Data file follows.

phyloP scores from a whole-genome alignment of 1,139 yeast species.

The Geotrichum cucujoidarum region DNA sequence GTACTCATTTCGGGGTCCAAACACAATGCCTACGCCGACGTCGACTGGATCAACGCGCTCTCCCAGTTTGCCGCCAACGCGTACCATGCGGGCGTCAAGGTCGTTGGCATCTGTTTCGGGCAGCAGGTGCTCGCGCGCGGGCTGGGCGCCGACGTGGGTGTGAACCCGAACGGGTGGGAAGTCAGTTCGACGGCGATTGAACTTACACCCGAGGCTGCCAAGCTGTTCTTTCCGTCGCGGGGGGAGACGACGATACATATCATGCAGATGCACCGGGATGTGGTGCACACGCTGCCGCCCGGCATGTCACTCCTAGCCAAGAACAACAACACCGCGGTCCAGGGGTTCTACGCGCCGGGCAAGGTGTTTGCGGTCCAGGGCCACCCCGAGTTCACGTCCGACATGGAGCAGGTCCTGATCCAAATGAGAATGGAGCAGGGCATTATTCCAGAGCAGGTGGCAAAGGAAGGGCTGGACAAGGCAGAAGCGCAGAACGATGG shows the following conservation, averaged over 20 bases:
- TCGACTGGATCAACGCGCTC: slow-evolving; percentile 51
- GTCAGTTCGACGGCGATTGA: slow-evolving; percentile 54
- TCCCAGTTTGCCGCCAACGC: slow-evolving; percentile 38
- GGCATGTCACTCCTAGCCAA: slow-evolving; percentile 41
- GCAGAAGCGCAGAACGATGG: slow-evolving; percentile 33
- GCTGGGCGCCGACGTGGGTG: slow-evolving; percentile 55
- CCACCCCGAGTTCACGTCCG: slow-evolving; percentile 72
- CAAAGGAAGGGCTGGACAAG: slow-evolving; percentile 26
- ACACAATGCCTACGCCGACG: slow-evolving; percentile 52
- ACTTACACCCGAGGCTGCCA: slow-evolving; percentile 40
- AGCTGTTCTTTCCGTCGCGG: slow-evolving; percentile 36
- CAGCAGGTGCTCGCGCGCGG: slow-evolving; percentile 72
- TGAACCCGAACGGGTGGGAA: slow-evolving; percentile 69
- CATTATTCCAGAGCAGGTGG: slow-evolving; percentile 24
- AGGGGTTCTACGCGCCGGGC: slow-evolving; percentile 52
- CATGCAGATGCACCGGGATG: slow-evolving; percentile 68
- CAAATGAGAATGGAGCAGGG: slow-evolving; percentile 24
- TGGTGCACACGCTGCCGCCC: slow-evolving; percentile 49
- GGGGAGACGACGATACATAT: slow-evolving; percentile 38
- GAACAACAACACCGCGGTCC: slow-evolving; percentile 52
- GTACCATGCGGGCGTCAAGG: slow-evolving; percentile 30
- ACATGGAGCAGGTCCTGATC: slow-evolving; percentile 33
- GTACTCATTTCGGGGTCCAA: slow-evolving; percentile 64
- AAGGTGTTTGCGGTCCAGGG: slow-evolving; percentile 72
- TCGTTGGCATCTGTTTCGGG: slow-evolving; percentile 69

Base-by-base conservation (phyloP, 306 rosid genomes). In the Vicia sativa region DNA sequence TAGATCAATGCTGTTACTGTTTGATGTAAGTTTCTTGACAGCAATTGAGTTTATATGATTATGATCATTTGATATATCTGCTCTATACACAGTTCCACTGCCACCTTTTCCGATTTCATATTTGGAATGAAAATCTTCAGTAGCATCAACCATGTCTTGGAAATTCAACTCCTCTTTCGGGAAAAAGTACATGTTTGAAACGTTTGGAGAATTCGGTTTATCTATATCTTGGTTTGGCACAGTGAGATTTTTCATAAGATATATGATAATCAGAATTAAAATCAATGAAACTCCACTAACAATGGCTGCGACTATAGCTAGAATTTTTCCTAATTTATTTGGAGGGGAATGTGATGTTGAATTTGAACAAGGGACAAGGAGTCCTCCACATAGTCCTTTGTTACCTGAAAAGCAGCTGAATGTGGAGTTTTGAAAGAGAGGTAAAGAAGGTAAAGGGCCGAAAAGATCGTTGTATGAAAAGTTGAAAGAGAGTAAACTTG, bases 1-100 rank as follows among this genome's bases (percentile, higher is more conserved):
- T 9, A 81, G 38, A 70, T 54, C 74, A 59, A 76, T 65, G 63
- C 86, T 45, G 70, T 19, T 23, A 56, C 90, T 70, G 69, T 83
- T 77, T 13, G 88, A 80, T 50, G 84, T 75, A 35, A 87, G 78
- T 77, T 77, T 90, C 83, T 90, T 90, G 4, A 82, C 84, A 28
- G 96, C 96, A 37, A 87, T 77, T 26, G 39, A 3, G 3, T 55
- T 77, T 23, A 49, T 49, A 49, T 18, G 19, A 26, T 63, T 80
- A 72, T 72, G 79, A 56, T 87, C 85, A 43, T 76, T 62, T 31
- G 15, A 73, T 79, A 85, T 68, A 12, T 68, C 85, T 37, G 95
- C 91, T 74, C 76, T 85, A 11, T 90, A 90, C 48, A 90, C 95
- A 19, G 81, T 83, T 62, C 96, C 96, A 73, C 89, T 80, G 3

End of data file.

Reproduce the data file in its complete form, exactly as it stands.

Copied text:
phyloP scores from a whole-genome alignment of 1,139 yeast species.

The Geotrichum cucujoidarum region DNA sequence GTACTCATTTCGGGGTCCAAACACAATGCCTACGCCGACGTCGACTGGATCAACGCGCTCTCCCAGTTTGCCGCCAACGCGTACCATGCGGGCGTCAAGGTCGTTGGCATCTGTTTCGGGCAGCAGGTGCTCGCGCGCGGGCTGGGCGCCGACGTGGGTGTGAACCCGAACGGGTGGGAAGTCAGTTCGACGGCGATTGAACTTACACCCGAGGCTGCCAAGCTGTTCTTTCCGTCGCGGGGGGAGACGACGATACATATCATGCAGATGCACCGGGATGTGGTGCACACGCTGCCGCCCGGCATGTCACTCCTAGCCAAGAACAACAACACCGCGGTCCAGGGGTTCTACGCGCCGGGCAAGGTGTTTGCGGTCCAGGGCCACCCCGAGTTCACGTCCGACATGGAGCAGGTCCTGATCCAAATGAGAATGGAGCAGGGCATTATTCCAGAGCAGGTGGCAAAGGAAGGGCTGGACAAGGCAGAAGCGCAGAACGATGG shows the following conservation, averaged over 20 bases:
- TCGACTGGATCAACGCGCTC: slow-evolving; percentile 51
- GTCAGTTCGACGGCGATTGA: slow-evolving; percentile 54
- TCCCAGTTTGCCGCCAACGC: slow-evolving; percentile 38
- GGCATGTCACTCCTAGCCAA: slow-evolving; percentile 41
- GCAGAAGCGCAGAACGATGG: slow-evolving; percentile 33
- GCTGGGCGCCGACGTGGGTG: slow-evolving; percentile 55
- CCACCCCGAGTTCACGTCCG: slow-evolving; percentile 72
- CAAAGGAAGGGCTGGACAAG: slow-evolving; percentile 26
- ACACAATGCCTACGCCGACG: slow-evolving; percentile 52
- ACTTACACCCGAGGCTGCCA: slow-evolving; percentile 40
- AGCTGTTCTTTCCGTCGCGG: slow-evolving; percentile 36
- CAGCAGGTGCTCGCGCGCGG: slow-evolving; percentile 72
- TGAACCCGAACGGGTGGGAA: slow-evolving; percentile 69
- CATTATTCCAGAGCAGGTGG: slow-evolving; percentile 24
- AGGGGTTCTACGCGCCGGGC: slow-evolving; percentile 52
- CATGCAGATGCACCGGGATG: slow-evolving; percentile 68
- CAAATGAGAATGGAGCAGGG: slow-evolving; percentile 24
- TGGTGCACACGCTGCCGCCC: slow-evolving; percentile 49
- GGGGAGACGACGATACATAT: slow-evolving; percentile 38
- GAACAACAACACCGCGGTCC: slow-evolving; percentile 52
- GTACCATGCGGGCGTCAAGG: slow-evolving; percentile 30
- ACATGGAGCAGGTCCTGATC: slow-evolving; percentile 33
- GTACTCATTTCGGGGTCCAA: slow-evolving; percentile 64
- AAGGTGTTTGCGGTCCAGGG: slow-evolving; percentile 72
- TCGTTGGCATCTGTTTCGGG: slow-evolving; percentile 69

Base-by-base conservation (phyloP, 306 rosid genomes). In the Vicia sativa region DNA sequence TAGATCAATGCTGTTACTGTTTGATGTAAGTTTCTTGACAGCAATTGAGTTTATATGATTATGATCATTTGATATATCTGCTCTATACACAGTTCCACTGCCACCTTTTCCGATTTCATATTTGGAATGAAAATCTTCAGTAGCATCAACCATGTCTTGGAAATTCAACTCCTCTTTCGGGAAAAAGTACATGTTTGAAACGTTTGGAGAATTCGGTTTATCTATATCTTGGTTTGGCACAGTGAGATTTTTCATAAGATATATGATAATCAGAATTAAAATCAATGAAACTCCACTAACAATGGCTGCGACTATAGCTAGAATTTTTCCTAATTTATTTGGAGGGGAATGTGATGTTGAATTTGAACAAGGGACAAGGAGTCCTCCACATAGTCCTTTGTTACCTGAAAAGCAGCTGAATGTGGAGTTTTGAAAGAGAGGTAAAGAAGGTAAAGGGCCGAAAAGATCGTTGTATGAAAAGTTGAAAGAGAGTAAACTTG, bases 1-100 rank as follows among this genome's bases (percentile, higher is more conserved):
- T 9, A 81, G 38, A 70, T 54, C 74, A 59, A 76, T 65, G 63
- C 86, T 45, G 70, T 19, T 23, A 56, C 90, T 70, G 69, T 83
- T 77, T 13, G 88, A 80, T 50, G 84, T 75, A 35, A 87, G 78
- T 77, T 77, T 90, C 83, T 90, T 90, G 4, A 82, C 84, A 28
- G 96, C 96, A 37, A 87, T 77, T 26, G 39, A 3, G 3, T 55
- T 77, T 23, A 49, T 49, A 49, T 18, G 19, A 26, T 63, T 80
- A 72, T 72, G 79, A 56, T 87, C 85, A 43, T 76, T 62, T 31
- G 15, A 73, T 79, A 85, T 68, A 12, T 68, C 85, T 37, G 95
- C 91, T 74, C 76, T 85, A 11, T 90, A 90, C 48, A 90, C 95
- A 19, G 81, T 83, T 62, C 96, C 96, A 73, C 89, T 80, G 3